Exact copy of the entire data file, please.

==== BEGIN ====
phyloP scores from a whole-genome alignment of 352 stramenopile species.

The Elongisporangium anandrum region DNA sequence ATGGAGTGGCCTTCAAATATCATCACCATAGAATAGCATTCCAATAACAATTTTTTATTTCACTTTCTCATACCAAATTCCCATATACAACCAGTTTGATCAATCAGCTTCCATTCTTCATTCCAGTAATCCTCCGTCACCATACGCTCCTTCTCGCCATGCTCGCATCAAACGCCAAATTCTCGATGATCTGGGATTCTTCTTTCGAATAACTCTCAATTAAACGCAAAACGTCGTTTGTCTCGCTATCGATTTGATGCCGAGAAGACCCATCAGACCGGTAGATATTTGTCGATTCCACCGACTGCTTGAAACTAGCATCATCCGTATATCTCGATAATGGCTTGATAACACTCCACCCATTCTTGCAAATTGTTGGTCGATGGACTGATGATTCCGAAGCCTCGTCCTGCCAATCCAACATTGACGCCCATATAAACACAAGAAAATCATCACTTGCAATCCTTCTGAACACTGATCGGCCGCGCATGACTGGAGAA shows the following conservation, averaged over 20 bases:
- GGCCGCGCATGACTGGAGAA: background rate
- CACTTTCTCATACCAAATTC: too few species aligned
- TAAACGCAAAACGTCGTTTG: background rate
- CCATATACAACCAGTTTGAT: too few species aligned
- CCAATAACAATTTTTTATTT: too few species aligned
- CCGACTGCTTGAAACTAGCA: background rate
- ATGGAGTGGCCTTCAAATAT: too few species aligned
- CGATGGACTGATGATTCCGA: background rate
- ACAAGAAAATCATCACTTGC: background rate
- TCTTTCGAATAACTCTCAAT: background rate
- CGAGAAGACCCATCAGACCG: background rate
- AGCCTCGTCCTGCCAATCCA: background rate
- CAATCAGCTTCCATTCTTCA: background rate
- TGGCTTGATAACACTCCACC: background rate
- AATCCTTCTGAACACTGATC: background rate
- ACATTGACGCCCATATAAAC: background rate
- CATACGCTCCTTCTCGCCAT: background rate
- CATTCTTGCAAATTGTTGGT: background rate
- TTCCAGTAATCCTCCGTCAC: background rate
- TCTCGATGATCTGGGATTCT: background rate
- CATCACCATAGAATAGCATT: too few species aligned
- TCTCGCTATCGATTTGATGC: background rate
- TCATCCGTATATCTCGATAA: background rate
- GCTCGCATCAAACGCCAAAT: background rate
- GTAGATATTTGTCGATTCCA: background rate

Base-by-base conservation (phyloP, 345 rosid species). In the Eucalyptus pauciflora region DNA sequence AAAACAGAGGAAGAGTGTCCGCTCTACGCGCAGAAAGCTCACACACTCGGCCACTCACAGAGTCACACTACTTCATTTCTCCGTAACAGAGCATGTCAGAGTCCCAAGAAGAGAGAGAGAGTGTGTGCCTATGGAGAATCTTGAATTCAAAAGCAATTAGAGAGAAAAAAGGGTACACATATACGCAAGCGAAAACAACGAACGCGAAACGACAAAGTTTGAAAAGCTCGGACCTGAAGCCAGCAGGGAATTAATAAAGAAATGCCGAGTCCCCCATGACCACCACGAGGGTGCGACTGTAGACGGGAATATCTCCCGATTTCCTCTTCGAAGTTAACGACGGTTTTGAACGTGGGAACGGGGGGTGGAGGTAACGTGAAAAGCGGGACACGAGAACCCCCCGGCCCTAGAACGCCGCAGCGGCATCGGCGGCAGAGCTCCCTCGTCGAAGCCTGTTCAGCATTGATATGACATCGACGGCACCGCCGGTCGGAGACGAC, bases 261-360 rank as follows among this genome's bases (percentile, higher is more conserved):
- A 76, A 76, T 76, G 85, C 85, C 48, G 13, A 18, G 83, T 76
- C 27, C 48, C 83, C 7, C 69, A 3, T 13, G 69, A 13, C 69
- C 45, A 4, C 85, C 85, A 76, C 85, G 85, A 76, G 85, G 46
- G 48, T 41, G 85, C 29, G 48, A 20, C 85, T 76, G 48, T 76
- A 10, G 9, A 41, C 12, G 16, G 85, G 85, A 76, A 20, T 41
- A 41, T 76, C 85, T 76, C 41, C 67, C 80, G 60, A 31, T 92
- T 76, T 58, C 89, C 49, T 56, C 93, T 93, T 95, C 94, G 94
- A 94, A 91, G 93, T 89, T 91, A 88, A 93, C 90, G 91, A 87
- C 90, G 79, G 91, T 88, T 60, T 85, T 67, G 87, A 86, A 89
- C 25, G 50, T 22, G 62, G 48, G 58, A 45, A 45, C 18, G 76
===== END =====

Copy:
phyloP scores from a whole-genome alignment of 352 stramenopile species.

The Elongisporangium anandrum region DNA sequence ATGGAGTGGCCTTCAAATATCATCACCATAGAATAGCATTCCAATAACAATTTTTTATTTCACTTTCTCATACCAAATTCCCATATACAACCAGTTTGATCAATCAGCTTCCATTCTTCATTCCAGTAATCCTCCGTCACCATACGCTCCTTCTCGCCATGCTCGCATCAAACGCCAAATTCTCGATGATCTGGGATTCTTCTTTCGAATAACTCTCAATTAAACGCAAAACGTCGTTTGTCTCGCTATCGATTTGATGCCGAGAAGACCCATCAGACCGGTAGATATTTGTCGATTCCACCGACTGCTTGAAACTAGCATCATCCGTATATCTCGATAATGGCTTGATAACACTCCACCCATTCTTGCAAATTGTTGGTCGATGGACTGATGATTCCGAAGCCTCGTCCTGCCAATCCAACATTGACGCCCATATAAACACAAGAAAATCATCACTTGCAATCCTTCTGAACACTGATCGGCCGCGCATGACTGGAGAA shows the following conservation, averaged over 20 bases:
- GGCCGCGCATGACTGGAGAA: background rate
- CACTTTCTCATACCAAATTC: too few species aligned
- TAAACGCAAAACGTCGTTTG: background rate
- CCATATACAACCAGTTTGAT: too few species aligned
- CCAATAACAATTTTTTATTT: too few species aligned
- CCGACTGCTTGAAACTAGCA: background rate
- ATGGAGTGGCCTTCAAATAT: too few species aligned
- CGATGGACTGATGATTCCGA: background rate
- ACAAGAAAATCATCACTTGC: background rate
- TCTTTCGAATAACTCTCAAT: background rate
- CGAGAAGACCCATCAGACCG: background rate
- AGCCTCGTCCTGCCAATCCA: background rate
- CAATCAGCTTCCATTCTTCA: background rate
- TGGCTTGATAACACTCCACC: background rate
- AATCCTTCTGAACACTGATC: background rate
- ACATTGACGCCCATATAAAC: background rate
- CATACGCTCCTTCTCGCCAT: background rate
- CATTCTTGCAAATTGTTGGT: background rate
- TTCCAGTAATCCTCCGTCAC: background rate
- TCTCGATGATCTGGGATTCT: background rate
- CATCACCATAGAATAGCATT: too few species aligned
- TCTCGCTATCGATTTGATGC: background rate
- TCATCCGTATATCTCGATAA: background rate
- GCTCGCATCAAACGCCAAAT: background rate
- GTAGATATTTGTCGATTCCA: background rate

Base-by-base conservation (phyloP, 345 rosid species). In the Eucalyptus pauciflora region DNA sequence AAAACAGAGGAAGAGTGTCCGCTCTACGCGCAGAAAGCTCACACACTCGGCCACTCACAGAGTCACACTACTTCATTTCTCCGTAACAGAGCATGTCAGAGTCCCAAGAAGAGAGAGAGAGTGTGTGCCTATGGAGAATCTTGAATTCAAAAGCAATTAGAGAGAAAAAAGGGTACACATATACGCAAGCGAAAACAACGAACGCGAAACGACAAAGTTTGAAAAGCTCGGACCTGAAGCCAGCAGGGAATTAATAAAGAAATGCCGAGTCCCCCATGACCACCACGAGGGTGCGACTGTAGACGGGAATATCTCCCGATTTCCTCTTCGAAGTTAACGACGGTTTTGAACGTGGGAACGGGGGGTGGAGGTAACGTGAAAAGCGGGACACGAGAACCCCCCGGCCCTAGAACGCCGCAGCGGCATCGGCGGCAGAGCTCCCTCGTCGAAGCCTGTTCAGCATTGATATGACATCGACGGCACCGCCGGTCGGAGACGAC, bases 261-360 rank as follows among this genome's bases (percentile, higher is more conserved):
- A 76, A 76, T 76, G 85, C 85, C 48, G 13, A 18, G 83, T 76
- C 27, C 48, C 83, C 7, C 69, A 3, T 13, G 69, A 13, C 69
- C 45, A 4, C 85, C 85, A 76, C 85, G 85, A 76, G 85, G 46
- G 48, T 41, G 85, C 29, G 48, A 20, C 85, T 76, G 48, T 76
- A 10, G 9, A 41, C 12, G 16, G 85, G 85, A 76, A 20, T 41
- A 41, T 76, C 85, T 76, C 41, C 67, C 80, G 60, A 31, T 92
- T 76, T 58, C 89, C 49, T 56, C 93, T 93, T 95, C 94, G 94
- A 94, A 91, G 93, T 89, T 91, A 88, A 93, C 90, G 91, A 87
- C 90, G 79, G 91, T 88, T 60, T 85, T 67, G 87, A 86, A 89
- C 25, G 50, T 22, G 62, G 48, G 58, A 45, A 45, C 18, G 76